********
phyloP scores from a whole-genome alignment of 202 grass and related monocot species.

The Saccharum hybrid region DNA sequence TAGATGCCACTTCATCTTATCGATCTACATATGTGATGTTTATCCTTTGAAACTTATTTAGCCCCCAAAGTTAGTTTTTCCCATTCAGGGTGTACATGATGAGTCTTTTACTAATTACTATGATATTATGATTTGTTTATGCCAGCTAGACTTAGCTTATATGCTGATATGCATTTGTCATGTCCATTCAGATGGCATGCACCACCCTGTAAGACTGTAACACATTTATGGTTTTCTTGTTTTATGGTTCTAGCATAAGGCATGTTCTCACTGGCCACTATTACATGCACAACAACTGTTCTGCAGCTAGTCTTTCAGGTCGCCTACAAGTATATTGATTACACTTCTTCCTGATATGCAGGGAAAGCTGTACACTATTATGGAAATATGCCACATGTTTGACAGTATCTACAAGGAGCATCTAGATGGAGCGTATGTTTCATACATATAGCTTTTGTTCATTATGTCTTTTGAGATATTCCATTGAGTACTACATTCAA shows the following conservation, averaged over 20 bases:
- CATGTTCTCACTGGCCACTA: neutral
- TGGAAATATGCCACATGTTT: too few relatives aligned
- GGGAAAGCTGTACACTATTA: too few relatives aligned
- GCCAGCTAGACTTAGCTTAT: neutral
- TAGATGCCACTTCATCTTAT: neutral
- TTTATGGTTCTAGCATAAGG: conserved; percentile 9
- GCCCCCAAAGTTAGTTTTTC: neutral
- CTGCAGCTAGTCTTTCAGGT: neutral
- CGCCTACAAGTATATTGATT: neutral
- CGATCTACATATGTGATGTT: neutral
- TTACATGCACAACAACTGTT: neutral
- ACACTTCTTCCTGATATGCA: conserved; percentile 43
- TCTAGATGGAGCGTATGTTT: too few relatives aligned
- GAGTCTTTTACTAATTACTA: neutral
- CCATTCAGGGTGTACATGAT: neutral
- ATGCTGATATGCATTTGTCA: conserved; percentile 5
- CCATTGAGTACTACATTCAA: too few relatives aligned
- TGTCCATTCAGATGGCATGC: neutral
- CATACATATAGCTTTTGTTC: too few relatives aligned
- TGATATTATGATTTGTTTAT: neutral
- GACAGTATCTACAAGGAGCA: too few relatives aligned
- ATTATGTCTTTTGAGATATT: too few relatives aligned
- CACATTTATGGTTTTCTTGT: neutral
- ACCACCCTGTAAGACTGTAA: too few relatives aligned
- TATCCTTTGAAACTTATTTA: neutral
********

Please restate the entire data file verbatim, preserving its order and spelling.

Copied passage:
phyloP scores from a whole-genome alignment of 202 grass and related monocot species.

The Saccharum hybrid region DNA sequence TAGATGCCACTTCATCTTATCGATCTACATATGTGATGTTTATCCTTTGAAACTTATTTAGCCCCCAAAGTTAGTTTTTCCCATTCAGGGTGTACATGATGAGTCTTTTACTAATTACTATGATATTATGATTTGTTTATGCCAGCTAGACTTAGCTTATATGCTGATATGCATTTGTCATGTCCATTCAGATGGCATGCACCACCCTGTAAGACTGTAACACATTTATGGTTTTCTTGTTTTATGGTTCTAGCATAAGGCATGTTCTCACTGGCCACTATTACATGCACAACAACTGTTCTGCAGCTAGTCTTTCAGGTCGCCTACAAGTATATTGATTACACTTCTTCCTGATATGCAGGGAAAGCTGTACACTATTATGGAAATATGCCACATGTTTGACAGTATCTACAAGGAGCATCTAGATGGAGCGTATGTTTCATACATATAGCTTTTGTTCATTATGTCTTTTGAGATATTCCATTGAGTACTACATTCAA shows the following conservation, averaged over 20 bases:
- CATGTTCTCACTGGCCACTA: neutral
- TGGAAATATGCCACATGTTT: too few relatives aligned
- GGGAAAGCTGTACACTATTA: too few relatives aligned
- GCCAGCTAGACTTAGCTTAT: neutral
- TAGATGCCACTTCATCTTAT: neutral
- TTTATGGTTCTAGCATAAGG: conserved; percentile 9
- GCCCCCAAAGTTAGTTTTTC: neutral
- CTGCAGCTAGTCTTTCAGGT: neutral
- CGCCTACAAGTATATTGATT: neutral
- CGATCTACATATGTGATGTT: neutral
- TTACATGCACAACAACTGTT: neutral
- ACACTTCTTCCTGATATGCA: conserved; percentile 43
- TCTAGATGGAGCGTATGTTT: too few relatives aligned
- GAGTCTTTTACTAATTACTA: neutral
- CCATTCAGGGTGTACATGAT: neutral
- ATGCTGATATGCATTTGTCA: conserved; percentile 5
- CCATTGAGTACTACATTCAA: too few relatives aligned
- TGTCCATTCAGATGGCATGC: neutral
- CATACATATAGCTTTTGTTC: too few relatives aligned
- TGATATTATGATTTGTTTAT: neutral
- GACAGTATCTACAAGGAGCA: too few relatives aligned
- ATTATGTCTTTTGAGATATT: too few relatives aligned
- CACATTTATGGTTTTCTTGT: neutral
- ACCACCCTGTAAGACTGTAA: too few relatives aligned
- TATCCTTTGAAACTTATTTA: neutral